The battery posts can be ‘brightened’ with a wire brush or emery cloth.
Do not, however, remove so much metal that the cup or clamp becomes a loose fit on the post.
If that does happen, some metal can be filed from the jaws of the clamp, or the sides of the cup can be squeezed in a little, so that it grips the post once more. Alternatively, replace a cup connector with a clamp type.
Refitting the connectors
Smear a thin coat of petroleum jelly (not grease) on the mating surfaces of both the battery posts and connectors before refitting, to deter corrosion and ensure good conductivity.
Ideally, the cup or clamp should be an easy push fit over the post. Tighten the securing bolt or screw enough to stop the connector moving on the post, but do not overtighten.
If a cup-connector screw does not tighten because the thread has been stripped, put a length of solder wire into the hole to fill it partly.
A self-tapping screw should then cut a new thread with enough bite to hold the screw firm. Or simply use a larger self-tapping screw.
How to test a car battery
If your car’s instrument panel includes an ammeter. it will tell you how well the charging syst.
Using a car battery charger
Frequent short trips, with constant stopping and starting, make your battery work very hard.
Checking the batteries
Most car batteries are sealed for life. apart from a small vent hole which allows gas to e.
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A well-prepared motorist’s guide: How to jump-start a car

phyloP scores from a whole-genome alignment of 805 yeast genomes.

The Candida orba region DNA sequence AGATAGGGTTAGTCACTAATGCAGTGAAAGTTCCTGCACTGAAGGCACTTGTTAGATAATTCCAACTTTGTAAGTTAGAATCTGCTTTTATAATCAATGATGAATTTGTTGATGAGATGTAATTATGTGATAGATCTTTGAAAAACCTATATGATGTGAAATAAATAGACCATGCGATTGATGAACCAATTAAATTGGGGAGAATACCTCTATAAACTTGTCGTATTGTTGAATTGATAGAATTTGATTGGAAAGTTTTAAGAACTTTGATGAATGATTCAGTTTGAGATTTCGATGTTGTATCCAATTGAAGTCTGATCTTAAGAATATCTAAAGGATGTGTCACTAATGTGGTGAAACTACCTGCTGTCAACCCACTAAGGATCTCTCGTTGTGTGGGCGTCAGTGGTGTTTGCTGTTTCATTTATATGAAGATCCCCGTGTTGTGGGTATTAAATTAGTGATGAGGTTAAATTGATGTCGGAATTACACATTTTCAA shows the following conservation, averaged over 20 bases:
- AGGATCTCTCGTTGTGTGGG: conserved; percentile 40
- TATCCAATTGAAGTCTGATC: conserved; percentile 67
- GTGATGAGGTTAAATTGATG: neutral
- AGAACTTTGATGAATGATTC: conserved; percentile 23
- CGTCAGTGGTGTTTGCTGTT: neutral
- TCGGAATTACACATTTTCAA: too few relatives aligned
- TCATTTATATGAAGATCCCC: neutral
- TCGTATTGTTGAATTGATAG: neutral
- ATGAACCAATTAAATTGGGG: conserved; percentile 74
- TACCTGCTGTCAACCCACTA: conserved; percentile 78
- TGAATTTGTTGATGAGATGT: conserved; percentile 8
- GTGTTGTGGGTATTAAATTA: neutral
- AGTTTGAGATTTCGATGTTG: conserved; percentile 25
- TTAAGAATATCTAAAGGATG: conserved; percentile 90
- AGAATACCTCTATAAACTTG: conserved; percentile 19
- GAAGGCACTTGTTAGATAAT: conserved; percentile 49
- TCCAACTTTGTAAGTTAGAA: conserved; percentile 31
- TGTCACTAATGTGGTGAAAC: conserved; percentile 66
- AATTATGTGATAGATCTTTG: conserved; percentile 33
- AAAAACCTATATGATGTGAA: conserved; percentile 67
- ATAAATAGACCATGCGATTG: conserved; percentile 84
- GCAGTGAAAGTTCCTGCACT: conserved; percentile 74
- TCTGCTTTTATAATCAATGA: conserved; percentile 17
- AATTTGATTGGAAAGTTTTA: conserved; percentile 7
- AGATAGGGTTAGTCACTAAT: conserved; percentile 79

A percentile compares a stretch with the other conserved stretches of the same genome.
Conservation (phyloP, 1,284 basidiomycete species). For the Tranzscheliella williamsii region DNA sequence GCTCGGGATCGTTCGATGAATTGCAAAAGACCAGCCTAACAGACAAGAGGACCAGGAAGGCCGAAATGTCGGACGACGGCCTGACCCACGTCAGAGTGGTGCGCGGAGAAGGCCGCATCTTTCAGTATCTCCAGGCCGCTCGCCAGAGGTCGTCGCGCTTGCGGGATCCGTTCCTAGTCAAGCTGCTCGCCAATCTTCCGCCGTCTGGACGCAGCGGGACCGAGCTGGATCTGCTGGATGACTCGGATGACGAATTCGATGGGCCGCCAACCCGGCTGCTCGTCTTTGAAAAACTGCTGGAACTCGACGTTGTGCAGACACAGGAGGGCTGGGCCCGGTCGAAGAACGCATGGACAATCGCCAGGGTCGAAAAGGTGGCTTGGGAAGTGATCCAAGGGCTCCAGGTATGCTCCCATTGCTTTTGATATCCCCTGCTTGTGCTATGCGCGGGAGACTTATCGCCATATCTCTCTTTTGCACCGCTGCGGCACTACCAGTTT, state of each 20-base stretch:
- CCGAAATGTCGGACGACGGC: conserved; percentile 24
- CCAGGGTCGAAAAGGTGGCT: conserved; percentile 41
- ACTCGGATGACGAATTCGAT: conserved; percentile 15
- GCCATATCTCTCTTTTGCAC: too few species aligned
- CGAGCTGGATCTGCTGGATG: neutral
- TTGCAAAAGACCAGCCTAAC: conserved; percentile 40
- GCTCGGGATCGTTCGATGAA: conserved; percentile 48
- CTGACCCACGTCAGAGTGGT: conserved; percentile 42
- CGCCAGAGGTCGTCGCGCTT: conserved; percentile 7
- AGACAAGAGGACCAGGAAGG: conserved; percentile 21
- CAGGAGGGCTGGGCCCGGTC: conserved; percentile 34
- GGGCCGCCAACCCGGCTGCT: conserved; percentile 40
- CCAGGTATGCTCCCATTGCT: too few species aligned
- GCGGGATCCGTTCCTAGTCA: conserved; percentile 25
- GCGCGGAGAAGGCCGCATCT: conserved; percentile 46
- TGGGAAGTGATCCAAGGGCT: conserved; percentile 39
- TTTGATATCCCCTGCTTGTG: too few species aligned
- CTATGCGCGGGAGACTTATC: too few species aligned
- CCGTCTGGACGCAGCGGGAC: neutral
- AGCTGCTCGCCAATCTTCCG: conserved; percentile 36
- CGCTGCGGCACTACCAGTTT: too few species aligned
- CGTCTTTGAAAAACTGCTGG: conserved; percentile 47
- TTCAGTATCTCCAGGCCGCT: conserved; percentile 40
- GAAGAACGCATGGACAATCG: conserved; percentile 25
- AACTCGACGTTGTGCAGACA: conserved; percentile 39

The car battery is an important component of your vehicle. Without it, your car won’t start. If you have never turned a car key to hear that sad click-click-click of a starter without enough juice to power up the engine, then lucky you. If you just heard that noise a few minutes ago and now you need to know how to jump-start a car, don’t you worry; we’ve got your back.
Like changing a tire, knowing how to jump-start a car is a critical skill that every well-prepared motorist must master. Otherwise, you’d be left stranded in the middle of nowhere for hours on end. Assuming that you are preparing for a summer road trip, we’ve assembled a step-by-step tutorial on how to jump-start a car the right way. A word of warning: Jumper cables, when live, can be dangerous, so exercise caution when attempting to jump-start a vehicle.
- Car Emergency Kit List
- How to Clean Car’s Foggy Headlights
How to jump-start a car with a dead battery
You will need a pair of jumper cables and a vehicle with a functional battery to which you can connect. That’s it — not counting your dead car, of course. Yet, you should note that if your cables are too short to connect the two batteries, you can connect two sets of jumper cables to give yourself more length. So don’t feel to put out if you’re experiencing length issues.
To learn how to jump-start a car, have a look below: